Chris Otto (violin), composed the next piece, Algol. This is the Arabic name of a supossedly baleful star in the constellation Perseus (also called the “demon star” – the name can obviously be picked apart to mean “al-gol – the ghoul”). However, astrological malevolence had nothing whatsoever to do with this music. This was a fifteen-minute drone-minimalist meditation. Comparison with the very similar but much more dramatic drone-minimalist piece (presented at the New Music Marathon two days earlier) shows the contrasts possible in this supposedly homogenous genre. Algol was a genuinely beautiful piece, an electronic drone that slowly faded into existence and then sprouted delicate webs of harmonics from the string quartet. These harmonics came in waves (appearing out of two different sets of just-intonation intervals based on two slightly different versions of the drone); each wave was different and presented its own sound-world before cresting and collapsing back into the pseudo-silence of the drone. Fantastic music.
The final piece was Xenakis’ “Tetras”. The title means “Four”, and it explores the possibility of sounds created by the four instruments of the string quartet. Mathematically based, but raw and primitive in effect, this is the antithesis of both the “classical” quartet and drone music such as Algol. The instruments rattle and squeak, whine and whistle, scrape and scratch and bellow, and occasionally lapse into melodic material – most of it at full volume. Crunchy scuffing noises (made by bowing parts of the body of the instrument) are passed from violin to viola to ‘cello as if they were "voices" in a classical fugue. Whistling glissandi materialize and then disintegrate into spasms of sawing-scrubbing sounds. What’s amazing is that all of this somehow still sounds like music, and still sounds organized. What’s even more amazing was a feat of musical technique I’ve never seen the likes of before: less than half-way through the tortuous piece, ‘cellist McFarland broke a string. It gave a loud “snap” and could be seen coiled around the decorative scroll atop his instrument. There was no time to fix it – when he got a chance he merely removed it – but the music didn’t sound any different. I’ve heard the piece on a recording, and I missed nothing in this performance! He was able to shift the whole clatter of notes over to the three remaining strings and play as if nothing had happened (one violinist gave a knowing smile a little later when it was obvious to him at least that one set of notes had been transposed down an octave, but this had no effect on the music). Bravo! Skill counts even when playing so heartily; but this was skill so advanced that it didn’t sound like skill – the music simply went on as if nothing had happened…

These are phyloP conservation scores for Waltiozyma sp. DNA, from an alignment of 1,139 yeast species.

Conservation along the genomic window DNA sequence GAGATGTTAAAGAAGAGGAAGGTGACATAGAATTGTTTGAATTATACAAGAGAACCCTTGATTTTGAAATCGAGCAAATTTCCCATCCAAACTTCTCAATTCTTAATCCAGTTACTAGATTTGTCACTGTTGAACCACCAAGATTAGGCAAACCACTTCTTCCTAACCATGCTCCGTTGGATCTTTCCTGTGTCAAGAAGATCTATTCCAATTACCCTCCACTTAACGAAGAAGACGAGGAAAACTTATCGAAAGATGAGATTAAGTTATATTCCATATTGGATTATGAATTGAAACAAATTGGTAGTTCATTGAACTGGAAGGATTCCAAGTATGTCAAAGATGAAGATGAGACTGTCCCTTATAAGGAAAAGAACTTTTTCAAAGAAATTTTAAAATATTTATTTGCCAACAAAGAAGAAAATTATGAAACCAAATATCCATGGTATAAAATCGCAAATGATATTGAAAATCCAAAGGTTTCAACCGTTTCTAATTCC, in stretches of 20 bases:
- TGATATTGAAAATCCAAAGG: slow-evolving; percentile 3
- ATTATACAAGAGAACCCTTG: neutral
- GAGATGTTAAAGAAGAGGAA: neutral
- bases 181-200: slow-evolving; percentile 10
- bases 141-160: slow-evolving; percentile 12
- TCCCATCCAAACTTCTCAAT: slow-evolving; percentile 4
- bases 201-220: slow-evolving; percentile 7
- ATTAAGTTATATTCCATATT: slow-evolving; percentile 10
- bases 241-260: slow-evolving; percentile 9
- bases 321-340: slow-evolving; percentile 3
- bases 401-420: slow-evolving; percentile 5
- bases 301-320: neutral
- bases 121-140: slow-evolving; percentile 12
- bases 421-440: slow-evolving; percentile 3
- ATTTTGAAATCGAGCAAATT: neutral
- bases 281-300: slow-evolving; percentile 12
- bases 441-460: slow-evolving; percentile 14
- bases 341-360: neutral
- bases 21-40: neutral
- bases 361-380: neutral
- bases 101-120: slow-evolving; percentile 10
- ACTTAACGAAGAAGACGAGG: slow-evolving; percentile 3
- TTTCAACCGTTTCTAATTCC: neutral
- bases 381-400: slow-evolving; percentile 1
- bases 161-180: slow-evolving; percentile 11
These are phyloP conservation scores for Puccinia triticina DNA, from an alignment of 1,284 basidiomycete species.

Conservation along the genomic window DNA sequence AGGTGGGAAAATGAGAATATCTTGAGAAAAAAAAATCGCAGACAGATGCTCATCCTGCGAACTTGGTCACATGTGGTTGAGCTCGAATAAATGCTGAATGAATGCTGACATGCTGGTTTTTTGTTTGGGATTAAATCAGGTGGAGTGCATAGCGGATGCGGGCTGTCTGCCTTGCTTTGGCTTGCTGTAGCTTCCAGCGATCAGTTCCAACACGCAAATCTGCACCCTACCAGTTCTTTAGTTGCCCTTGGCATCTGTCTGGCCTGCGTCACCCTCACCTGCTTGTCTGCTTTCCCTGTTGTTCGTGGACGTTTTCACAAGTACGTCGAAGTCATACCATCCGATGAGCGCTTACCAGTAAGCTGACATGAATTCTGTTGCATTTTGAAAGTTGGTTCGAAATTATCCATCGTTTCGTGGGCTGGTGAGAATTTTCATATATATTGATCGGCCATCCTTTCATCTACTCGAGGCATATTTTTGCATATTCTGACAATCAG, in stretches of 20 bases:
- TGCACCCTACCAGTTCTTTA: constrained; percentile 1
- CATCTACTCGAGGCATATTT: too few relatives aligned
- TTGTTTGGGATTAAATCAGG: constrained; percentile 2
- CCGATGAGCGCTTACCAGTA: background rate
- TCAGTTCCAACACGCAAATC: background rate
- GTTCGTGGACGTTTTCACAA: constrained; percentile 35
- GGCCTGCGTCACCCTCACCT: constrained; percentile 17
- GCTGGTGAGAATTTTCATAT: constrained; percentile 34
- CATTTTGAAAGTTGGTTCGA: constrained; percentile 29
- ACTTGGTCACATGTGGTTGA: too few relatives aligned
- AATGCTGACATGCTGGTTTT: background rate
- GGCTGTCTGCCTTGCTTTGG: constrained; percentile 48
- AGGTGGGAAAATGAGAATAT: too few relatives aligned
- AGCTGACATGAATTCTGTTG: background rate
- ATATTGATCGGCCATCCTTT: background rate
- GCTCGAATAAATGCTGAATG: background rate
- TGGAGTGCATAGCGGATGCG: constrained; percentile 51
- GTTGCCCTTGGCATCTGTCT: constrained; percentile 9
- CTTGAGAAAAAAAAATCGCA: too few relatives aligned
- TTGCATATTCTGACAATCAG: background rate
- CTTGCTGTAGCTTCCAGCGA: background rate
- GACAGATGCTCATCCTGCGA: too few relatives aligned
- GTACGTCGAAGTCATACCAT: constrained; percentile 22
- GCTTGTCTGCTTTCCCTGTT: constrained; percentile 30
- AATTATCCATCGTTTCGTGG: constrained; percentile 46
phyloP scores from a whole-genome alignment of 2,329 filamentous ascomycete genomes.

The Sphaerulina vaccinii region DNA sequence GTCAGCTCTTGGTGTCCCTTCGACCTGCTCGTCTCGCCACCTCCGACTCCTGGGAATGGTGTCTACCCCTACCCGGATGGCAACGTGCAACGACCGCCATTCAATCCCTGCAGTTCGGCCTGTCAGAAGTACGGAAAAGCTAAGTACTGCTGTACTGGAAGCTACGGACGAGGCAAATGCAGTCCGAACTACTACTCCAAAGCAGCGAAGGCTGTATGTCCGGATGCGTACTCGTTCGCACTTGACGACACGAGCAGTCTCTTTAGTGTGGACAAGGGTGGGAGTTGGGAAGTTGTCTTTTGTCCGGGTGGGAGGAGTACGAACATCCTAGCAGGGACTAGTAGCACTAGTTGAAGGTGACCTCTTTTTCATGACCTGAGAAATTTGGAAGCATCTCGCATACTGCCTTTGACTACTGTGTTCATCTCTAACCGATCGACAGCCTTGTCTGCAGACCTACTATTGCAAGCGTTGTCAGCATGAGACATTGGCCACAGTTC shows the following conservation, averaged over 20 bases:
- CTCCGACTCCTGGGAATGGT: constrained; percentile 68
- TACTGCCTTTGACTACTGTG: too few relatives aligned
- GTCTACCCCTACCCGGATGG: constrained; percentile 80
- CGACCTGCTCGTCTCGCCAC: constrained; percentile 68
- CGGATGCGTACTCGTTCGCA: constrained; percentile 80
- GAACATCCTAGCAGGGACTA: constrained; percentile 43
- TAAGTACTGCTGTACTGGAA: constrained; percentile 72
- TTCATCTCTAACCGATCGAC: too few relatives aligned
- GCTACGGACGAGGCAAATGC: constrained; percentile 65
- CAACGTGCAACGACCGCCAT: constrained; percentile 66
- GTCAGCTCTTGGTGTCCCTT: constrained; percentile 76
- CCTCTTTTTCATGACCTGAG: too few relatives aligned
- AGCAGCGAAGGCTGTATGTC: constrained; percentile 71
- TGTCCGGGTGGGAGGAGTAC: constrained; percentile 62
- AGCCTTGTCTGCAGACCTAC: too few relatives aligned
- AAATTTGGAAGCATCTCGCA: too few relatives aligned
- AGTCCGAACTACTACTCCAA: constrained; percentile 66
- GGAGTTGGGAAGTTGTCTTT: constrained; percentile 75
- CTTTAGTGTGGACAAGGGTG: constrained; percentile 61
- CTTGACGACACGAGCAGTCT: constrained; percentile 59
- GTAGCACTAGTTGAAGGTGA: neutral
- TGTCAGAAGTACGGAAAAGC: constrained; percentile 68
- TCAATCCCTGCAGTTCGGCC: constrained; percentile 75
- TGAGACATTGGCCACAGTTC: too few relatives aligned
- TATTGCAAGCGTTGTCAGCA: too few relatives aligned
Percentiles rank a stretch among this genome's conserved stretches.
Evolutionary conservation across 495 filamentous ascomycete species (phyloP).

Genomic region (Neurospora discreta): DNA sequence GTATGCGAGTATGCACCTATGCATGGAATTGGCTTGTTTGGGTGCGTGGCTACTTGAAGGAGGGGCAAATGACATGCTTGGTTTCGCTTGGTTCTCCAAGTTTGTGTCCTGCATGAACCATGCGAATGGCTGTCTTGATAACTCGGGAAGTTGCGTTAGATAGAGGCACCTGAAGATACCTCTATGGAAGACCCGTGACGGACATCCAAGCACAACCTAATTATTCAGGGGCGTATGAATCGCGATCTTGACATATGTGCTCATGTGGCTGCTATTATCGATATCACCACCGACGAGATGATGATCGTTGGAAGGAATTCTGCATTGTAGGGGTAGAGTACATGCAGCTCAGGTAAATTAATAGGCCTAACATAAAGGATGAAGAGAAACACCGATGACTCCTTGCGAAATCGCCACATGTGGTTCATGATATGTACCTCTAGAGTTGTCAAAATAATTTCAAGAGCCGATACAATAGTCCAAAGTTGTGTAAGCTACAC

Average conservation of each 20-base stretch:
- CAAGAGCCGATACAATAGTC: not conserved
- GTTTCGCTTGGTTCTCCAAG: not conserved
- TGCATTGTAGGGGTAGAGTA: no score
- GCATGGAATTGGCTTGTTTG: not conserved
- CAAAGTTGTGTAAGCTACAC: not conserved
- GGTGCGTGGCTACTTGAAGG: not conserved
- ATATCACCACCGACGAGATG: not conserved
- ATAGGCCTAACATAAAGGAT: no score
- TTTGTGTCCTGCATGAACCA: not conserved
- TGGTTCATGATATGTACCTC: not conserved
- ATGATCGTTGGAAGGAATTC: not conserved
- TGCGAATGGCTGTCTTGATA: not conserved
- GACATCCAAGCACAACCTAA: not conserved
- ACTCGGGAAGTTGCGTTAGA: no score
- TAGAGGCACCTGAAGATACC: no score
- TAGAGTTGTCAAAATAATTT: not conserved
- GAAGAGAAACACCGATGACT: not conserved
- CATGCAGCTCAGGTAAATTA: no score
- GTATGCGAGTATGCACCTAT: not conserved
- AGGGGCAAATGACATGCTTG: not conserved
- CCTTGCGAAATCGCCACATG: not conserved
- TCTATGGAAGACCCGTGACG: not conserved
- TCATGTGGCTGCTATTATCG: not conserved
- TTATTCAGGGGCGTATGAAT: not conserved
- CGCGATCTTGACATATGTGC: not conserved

So that was that. A good program, and a good concert. If they play again in Seattle, I’d like to hear them (if nothing else to see if they can play “Tetras” with all sixteen of their strings). And, it turns out now that I do know JACK, at least a little.
Oh, where did their name JACK come from? Look closely at their names…
(This posting is on 5/4/2011; 16 days until the first performance of the complete "StormSound" Cycle.)
NOTE: A comment on this blog has noted a mistake. Ari Streisfeld arranged the Gesualdo madrigals, not Joshua Roman (as I wrote above). Oops! My mistake! The comment goes on to say that it isn't really a big deal -- but to me it is a big deal. I apolgize.